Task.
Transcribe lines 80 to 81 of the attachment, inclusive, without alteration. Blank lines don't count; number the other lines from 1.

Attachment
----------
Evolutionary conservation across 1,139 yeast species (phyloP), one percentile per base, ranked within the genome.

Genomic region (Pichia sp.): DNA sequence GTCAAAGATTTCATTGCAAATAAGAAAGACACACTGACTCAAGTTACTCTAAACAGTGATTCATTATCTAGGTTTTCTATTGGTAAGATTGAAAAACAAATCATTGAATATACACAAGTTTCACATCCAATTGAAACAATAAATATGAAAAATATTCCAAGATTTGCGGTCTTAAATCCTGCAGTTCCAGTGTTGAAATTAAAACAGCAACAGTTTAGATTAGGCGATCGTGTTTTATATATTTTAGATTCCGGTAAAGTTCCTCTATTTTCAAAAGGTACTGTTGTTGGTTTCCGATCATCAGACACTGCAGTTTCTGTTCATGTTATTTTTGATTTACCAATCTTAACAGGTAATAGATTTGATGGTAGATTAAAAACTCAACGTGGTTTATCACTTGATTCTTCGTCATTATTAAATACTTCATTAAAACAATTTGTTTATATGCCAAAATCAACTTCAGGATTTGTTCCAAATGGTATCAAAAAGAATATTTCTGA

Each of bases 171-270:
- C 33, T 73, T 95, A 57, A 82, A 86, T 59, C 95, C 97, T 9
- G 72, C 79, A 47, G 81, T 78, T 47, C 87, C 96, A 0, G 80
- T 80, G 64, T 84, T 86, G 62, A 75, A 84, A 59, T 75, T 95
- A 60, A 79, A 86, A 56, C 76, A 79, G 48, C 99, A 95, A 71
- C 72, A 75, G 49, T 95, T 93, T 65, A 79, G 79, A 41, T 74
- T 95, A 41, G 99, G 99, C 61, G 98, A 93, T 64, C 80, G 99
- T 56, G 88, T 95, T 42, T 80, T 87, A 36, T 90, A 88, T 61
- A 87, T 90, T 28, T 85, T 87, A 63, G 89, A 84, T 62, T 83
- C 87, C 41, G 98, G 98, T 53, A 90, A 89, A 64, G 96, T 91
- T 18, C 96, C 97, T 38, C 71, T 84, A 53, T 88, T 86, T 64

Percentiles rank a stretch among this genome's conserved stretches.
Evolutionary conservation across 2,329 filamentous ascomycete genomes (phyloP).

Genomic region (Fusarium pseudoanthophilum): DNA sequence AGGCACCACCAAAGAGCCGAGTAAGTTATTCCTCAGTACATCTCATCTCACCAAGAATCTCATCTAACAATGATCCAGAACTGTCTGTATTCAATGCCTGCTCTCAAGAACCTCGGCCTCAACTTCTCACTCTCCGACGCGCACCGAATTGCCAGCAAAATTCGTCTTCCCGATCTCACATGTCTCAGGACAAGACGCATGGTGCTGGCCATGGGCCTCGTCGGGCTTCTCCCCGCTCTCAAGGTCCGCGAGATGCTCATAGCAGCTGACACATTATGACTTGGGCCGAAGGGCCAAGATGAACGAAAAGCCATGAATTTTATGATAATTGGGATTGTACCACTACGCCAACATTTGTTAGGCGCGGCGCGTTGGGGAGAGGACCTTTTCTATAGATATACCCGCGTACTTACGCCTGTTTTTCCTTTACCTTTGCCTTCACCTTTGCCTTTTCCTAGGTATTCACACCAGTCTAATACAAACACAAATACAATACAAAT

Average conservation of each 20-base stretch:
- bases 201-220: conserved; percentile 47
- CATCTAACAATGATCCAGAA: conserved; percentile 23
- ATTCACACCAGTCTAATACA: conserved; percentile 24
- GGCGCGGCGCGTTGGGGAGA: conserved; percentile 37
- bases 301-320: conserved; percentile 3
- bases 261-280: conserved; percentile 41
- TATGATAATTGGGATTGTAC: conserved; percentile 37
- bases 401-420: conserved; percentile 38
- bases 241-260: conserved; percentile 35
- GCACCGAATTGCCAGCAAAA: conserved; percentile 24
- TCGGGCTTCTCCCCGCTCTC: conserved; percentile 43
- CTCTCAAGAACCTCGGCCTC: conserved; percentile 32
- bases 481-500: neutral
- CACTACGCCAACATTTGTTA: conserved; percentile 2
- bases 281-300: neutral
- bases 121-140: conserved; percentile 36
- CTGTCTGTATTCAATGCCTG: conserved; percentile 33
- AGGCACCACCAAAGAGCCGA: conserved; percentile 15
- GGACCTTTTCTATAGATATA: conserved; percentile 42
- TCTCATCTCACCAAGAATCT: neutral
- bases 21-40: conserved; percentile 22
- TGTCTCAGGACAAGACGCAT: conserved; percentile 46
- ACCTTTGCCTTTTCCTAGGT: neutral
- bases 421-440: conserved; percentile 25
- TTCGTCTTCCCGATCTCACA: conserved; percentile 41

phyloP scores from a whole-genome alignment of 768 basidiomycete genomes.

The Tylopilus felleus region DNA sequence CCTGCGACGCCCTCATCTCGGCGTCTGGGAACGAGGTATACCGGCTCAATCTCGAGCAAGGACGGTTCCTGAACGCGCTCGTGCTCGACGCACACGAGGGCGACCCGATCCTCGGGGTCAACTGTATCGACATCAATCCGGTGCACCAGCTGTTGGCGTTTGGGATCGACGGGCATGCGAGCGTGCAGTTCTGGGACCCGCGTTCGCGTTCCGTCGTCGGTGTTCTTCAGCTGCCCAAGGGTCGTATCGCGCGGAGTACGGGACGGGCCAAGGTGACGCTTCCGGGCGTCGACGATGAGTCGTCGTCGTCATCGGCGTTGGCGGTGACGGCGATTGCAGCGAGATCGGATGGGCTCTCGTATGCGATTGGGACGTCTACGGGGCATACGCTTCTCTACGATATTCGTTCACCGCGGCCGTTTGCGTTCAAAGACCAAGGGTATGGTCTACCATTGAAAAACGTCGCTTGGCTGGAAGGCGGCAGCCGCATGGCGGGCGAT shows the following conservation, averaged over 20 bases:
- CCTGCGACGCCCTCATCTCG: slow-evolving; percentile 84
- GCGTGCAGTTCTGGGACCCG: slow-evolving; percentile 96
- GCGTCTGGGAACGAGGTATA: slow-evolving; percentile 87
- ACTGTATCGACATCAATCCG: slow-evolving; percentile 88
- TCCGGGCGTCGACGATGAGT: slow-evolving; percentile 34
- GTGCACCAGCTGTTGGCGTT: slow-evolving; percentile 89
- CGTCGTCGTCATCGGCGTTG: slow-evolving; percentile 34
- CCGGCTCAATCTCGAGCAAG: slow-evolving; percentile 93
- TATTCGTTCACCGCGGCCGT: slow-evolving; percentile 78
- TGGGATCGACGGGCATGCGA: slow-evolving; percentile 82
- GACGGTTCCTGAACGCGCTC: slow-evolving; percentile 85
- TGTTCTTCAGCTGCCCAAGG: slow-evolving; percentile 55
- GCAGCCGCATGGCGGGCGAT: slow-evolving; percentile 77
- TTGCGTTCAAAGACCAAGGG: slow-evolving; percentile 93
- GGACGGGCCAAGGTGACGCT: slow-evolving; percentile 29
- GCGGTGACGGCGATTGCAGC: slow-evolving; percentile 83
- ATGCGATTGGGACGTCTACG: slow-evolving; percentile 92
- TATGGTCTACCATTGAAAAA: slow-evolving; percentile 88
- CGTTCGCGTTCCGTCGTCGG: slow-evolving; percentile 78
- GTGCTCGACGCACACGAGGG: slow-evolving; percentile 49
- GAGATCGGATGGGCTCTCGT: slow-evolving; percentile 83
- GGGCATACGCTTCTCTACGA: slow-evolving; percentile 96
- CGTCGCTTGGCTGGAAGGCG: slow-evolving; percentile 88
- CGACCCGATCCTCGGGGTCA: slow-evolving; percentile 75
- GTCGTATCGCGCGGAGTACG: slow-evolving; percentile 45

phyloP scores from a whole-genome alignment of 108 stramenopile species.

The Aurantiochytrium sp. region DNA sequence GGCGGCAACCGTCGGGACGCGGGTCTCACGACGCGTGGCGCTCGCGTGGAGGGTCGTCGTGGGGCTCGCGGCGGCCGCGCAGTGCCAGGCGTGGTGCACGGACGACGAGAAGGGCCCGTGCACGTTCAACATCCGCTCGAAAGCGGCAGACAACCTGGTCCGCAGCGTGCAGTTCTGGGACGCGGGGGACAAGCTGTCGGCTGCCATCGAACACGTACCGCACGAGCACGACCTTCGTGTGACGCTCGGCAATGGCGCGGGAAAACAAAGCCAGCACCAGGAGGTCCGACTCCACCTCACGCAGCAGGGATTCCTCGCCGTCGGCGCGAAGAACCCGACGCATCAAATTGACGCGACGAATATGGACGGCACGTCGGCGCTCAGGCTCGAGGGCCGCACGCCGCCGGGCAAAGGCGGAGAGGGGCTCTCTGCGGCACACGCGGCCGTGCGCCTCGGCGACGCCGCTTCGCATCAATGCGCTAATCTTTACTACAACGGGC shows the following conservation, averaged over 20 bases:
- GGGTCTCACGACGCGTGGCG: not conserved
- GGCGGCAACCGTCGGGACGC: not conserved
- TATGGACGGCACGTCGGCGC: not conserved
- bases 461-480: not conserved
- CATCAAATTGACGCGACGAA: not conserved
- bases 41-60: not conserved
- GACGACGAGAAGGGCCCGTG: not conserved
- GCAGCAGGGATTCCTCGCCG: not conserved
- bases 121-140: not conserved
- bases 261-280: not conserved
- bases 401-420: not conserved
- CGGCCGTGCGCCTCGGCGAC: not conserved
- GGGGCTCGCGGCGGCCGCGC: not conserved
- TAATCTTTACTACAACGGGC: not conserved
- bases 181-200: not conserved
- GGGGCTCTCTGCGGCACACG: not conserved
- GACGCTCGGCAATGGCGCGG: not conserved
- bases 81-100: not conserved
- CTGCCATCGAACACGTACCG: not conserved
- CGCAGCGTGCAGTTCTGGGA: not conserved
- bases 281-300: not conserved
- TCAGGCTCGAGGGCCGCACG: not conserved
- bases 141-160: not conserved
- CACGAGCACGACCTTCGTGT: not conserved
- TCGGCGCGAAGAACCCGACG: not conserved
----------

- bases 121-140: not conserved
- bases 261-280: not conserved